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Engaging communities + Inspiring vision

Gingerbread Design Competition 2017

Every December, hundreds of guests flock to BSA Space to view the confectionary creations of architecture, interior design, and urban planning firms. Now in its sixth year, the Gingerbread Design Competition is a fun and tasty way to highlight the delicious talents of Boston firms, to challenge the designers to explore a new medium, and to raise funds for the community design programs of the BSA Foundation.

Throughout the month of December, BSA Space was filled with 14 Gingerbread “houses” interpreting the theme: “Innovations and Firsts,” celebrating 150 years of Boston as a hub of innovation. From the largest jar of Marshmallow Fluff to the oldest functioning windmill in the United States, each one of the gingerbread creations was able to convey the novelty of its subject. The houses attracted an immense amount of foot traffic through the gallery during the holiday season.

This event also serves as a unique fundraiser in that all “votes” for the designs are made via donations. Bids of any amount (in $5 increments) were accepted online at gingerbread.architects.org. The house that gathered the greatest amount of donations by the December 18th reception got to take home the coveted Golden Spatula. The house that gathered the greatest number of bids—of any amount—was also declared victorious of the Golden Whisk. Despite strong competition up to the final hours, Silverman Trykowski Associates’ Boston’s Underground Routes pulled ahead with the largest amount of donations winning the Golden Spatula, and Finegold Alexander Architects’ The Sweetest First Church received the Golden Whisk with the largest number of bids. Congratulations!

This year’s panel of celebrity judges devised creative prizes of their own at the reception for the Gingerbread Reception. The panel of judges included: Brendan Ciecko, Founder of Cuseum; Sarah Kennedy, Service Manager at No.9 Park; and Louise Kennedy, Senior Arts Producer at WBUR.

Each of the celebrity judges picked a Judges Choice house as well as two or three “honorable mentions.” Brendan Ciecko presented his Judge’s Choice award for “Surgical Precision in Architecture” to ARC’s Boston’s Sweet Medical Advances. Ciecko’s second Judge’s Choice for “So good it would convert an atheist” award was given to Finegold Alexander Architects’ The Sweetest First Church.  An honorable mention for “A lot of people like windmills, they’re big fans” was awarded to TRO’s Mill on the Hill. Second honorable mention for “McKim, Mead, and White Christmas” went to ACENTECH for Boston Sweet Symphony. Ciecko’s third honorable mention for “Best Display of High Fructose Corn Syrup” was presented to designLab Architects for What the Fluff?

Sarah Kennedy presented her Judge’s Choice award to the creation that was “Most Realistic/Mise en Scene,” which Goody Clancy took home for their construction, Ginger Baker and the Chocolate Factory. An honorable mention for “Best Gingerbread Manipulation/Most Anxiety Inducing” was given to Cannon Design for Beacon. A second honorable mention for “Most UNimproved” was given to KT did Marketing, LLC. for Park Street Station.

The voting ended at midnight on December 31, and raised over $8,600 for Community Design programs of the BSA Foundation. With $2,725 across 96 donations on their Boston landmark The Sweetest First Church, Finegold Alexander Architects raised the most money at the end of the exhibition, securing themselves the first annual “MVG” win, or Most Valuable Gingerbread. Learn more about the Finegold Alexander team’s design process—including how much candy the team consumed in the construction of the church—here.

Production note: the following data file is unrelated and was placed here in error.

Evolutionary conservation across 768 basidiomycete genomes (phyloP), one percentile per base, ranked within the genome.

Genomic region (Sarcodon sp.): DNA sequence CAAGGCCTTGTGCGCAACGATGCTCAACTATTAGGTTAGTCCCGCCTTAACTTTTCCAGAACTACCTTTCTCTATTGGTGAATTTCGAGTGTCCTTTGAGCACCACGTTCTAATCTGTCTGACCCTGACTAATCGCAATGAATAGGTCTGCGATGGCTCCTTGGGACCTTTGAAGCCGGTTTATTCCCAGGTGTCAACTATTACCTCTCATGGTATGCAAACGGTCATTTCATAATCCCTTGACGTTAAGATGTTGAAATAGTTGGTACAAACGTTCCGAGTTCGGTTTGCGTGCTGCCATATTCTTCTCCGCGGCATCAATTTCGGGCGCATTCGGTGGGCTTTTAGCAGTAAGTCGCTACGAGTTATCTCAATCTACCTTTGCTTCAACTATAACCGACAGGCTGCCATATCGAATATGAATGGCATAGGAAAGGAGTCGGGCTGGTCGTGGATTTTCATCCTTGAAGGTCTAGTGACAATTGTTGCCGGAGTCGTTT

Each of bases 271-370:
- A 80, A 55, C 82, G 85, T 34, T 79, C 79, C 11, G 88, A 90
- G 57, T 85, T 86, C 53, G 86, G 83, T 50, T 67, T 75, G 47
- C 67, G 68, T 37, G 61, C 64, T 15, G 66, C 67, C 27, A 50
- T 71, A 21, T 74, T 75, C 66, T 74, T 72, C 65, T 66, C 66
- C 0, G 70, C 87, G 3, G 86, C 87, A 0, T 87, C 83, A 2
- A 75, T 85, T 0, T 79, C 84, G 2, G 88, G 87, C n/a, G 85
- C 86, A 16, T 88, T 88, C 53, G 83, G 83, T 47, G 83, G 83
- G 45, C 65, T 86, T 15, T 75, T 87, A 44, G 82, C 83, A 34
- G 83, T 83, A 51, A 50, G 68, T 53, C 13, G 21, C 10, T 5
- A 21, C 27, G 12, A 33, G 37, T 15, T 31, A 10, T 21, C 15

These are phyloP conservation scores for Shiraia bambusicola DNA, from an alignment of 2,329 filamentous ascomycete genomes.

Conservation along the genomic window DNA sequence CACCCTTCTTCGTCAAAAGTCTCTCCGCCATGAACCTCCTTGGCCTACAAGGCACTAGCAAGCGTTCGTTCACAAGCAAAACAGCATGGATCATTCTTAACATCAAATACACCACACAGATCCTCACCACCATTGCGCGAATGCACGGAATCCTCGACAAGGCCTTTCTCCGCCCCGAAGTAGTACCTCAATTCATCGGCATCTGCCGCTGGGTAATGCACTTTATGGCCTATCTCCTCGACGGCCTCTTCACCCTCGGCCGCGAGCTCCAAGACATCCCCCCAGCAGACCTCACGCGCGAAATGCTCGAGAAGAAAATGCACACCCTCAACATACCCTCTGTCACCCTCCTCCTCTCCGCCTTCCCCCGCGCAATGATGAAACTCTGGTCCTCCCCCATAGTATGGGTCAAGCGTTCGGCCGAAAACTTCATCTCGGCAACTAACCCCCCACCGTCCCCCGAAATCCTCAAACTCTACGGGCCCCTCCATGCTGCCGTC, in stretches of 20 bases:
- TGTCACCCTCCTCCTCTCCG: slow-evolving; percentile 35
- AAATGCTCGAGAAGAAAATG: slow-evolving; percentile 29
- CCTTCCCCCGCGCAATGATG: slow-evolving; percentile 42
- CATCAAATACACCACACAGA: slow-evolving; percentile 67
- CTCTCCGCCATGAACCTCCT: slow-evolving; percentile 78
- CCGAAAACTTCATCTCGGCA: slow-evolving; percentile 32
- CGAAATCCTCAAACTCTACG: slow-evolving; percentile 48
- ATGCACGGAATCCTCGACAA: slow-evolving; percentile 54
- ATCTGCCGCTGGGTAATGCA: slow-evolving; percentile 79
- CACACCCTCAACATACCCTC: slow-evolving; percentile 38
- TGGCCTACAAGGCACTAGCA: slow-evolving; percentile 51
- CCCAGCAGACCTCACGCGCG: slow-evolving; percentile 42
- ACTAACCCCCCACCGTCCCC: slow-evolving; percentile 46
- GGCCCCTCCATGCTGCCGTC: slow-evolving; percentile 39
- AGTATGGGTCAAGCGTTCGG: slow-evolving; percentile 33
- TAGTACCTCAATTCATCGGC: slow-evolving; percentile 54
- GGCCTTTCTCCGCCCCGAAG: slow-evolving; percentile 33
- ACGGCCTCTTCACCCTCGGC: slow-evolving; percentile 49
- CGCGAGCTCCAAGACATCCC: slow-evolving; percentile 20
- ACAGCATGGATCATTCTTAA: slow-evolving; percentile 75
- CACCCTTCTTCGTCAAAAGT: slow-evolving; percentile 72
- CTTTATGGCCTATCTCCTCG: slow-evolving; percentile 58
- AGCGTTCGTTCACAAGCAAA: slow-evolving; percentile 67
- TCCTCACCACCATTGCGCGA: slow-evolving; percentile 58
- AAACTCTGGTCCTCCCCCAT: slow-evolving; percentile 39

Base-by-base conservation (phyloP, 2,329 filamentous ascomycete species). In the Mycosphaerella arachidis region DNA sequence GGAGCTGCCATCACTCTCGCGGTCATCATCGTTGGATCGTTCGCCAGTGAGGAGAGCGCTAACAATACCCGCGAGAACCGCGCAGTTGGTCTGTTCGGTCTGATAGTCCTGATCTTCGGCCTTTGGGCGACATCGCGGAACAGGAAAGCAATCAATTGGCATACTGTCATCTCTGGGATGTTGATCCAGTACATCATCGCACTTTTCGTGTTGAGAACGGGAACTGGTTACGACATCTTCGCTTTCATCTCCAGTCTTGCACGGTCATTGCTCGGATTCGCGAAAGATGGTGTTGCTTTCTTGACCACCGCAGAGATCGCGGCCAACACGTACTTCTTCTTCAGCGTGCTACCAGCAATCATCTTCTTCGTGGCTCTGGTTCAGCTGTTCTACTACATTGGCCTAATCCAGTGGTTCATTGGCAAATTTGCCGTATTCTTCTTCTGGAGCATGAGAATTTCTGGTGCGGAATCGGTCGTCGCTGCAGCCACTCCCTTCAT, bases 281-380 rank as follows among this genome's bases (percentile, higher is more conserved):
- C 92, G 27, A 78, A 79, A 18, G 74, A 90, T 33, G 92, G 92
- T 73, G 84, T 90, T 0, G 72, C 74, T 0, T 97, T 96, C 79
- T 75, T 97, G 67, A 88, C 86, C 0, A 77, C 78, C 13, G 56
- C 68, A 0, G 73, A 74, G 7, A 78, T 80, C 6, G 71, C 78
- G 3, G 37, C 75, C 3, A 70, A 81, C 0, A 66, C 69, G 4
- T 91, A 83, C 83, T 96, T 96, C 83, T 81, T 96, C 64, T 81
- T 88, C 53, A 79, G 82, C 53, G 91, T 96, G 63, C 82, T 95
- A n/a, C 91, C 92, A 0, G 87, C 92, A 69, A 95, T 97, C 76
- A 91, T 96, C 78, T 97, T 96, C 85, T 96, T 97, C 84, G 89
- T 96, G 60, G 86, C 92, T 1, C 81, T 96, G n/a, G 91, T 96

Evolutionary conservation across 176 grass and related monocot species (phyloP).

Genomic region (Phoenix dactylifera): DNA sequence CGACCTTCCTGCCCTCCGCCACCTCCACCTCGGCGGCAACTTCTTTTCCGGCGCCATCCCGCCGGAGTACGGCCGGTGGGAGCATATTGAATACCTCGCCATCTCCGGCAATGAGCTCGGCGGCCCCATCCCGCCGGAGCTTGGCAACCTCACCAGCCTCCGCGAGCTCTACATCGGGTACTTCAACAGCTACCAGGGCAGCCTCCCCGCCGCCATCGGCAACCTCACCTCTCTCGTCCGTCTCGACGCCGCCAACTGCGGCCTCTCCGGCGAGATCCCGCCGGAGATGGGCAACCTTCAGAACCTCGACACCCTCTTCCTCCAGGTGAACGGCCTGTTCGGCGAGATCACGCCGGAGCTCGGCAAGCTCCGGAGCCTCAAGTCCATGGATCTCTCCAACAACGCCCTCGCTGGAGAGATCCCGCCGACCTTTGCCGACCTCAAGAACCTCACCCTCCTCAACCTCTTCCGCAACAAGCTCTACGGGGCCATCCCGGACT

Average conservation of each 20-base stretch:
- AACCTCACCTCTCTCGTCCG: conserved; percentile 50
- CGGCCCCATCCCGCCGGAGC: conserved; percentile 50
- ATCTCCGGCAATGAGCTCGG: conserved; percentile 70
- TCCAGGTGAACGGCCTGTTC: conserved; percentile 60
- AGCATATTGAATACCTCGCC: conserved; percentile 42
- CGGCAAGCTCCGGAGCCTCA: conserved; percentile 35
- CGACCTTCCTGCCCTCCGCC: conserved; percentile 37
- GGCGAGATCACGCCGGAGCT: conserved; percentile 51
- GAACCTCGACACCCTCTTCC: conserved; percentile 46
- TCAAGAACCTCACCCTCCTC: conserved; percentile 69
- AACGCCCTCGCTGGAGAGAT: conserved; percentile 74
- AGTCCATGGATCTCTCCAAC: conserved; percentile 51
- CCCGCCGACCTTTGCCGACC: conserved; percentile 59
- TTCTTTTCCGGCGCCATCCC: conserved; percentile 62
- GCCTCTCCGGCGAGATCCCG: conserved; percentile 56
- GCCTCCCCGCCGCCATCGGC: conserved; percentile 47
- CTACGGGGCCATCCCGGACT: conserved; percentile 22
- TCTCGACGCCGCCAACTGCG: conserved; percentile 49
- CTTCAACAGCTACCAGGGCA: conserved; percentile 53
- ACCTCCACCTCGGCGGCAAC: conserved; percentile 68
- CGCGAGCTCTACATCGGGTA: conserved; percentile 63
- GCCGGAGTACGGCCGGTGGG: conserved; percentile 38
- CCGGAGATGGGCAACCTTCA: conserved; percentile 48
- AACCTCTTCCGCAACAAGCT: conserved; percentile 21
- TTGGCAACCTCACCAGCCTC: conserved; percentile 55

This good fun supports serious work. Community design programs of the BSA Foundation provide design assistance to neighborhoods and community organizations in need, and work to bring neighborhood voices into larger design and planning processes. During the past year, the BSA Foundation has been involved in projects in Roslindale, East Boston, Dorchester, Roxbury, and Mattapan, working on issues from climate resiliency to healthy schoolyards to affordable neighborhood housing.

Thank you to these architecture firms for their inspired baking (in alphabetical order):

  • Acentech (Cambridge)
  • ARC/Architectural Resources Cambridge (Boston)
  • Bergmeyer (Boston)
  • Cannon Design (Boston)
  • designLab Architects (Boston)
  • Finegold Alexander Architects (Boston)
  • Goody Clancy (Boston)
  • KT did Marketing, LLC. (Quincy)
  • Miller Dyer Spears (Boston)
  • Perkins Eastman Architects (Boston)
  • Schwartz/Silver Architects (Boston)
  • Silverman Trykowski Associates (Boston)
  • TBA Architects, Inc. (Concord)
  • TRO (Boston)

Image: Gingerbread Design Competition 2017, projects designed by Perkins Eastman Architects (front) and Finegold Alexander Architects (rear).


To learn more about how the BSA Foundation is making an impact in communities, please come to BSA Space for a one hour “tour” of BSA Foundation programs. On the tour, board members and volunteers will tell stories about how Foundation programs, and the power of design, are positively changing the lives of real people. BSA Foundation Conversation meetings are held on the second Wednesday of every month. Events are free, but seats are limited. Check for upcoming dates and to reserve your seat.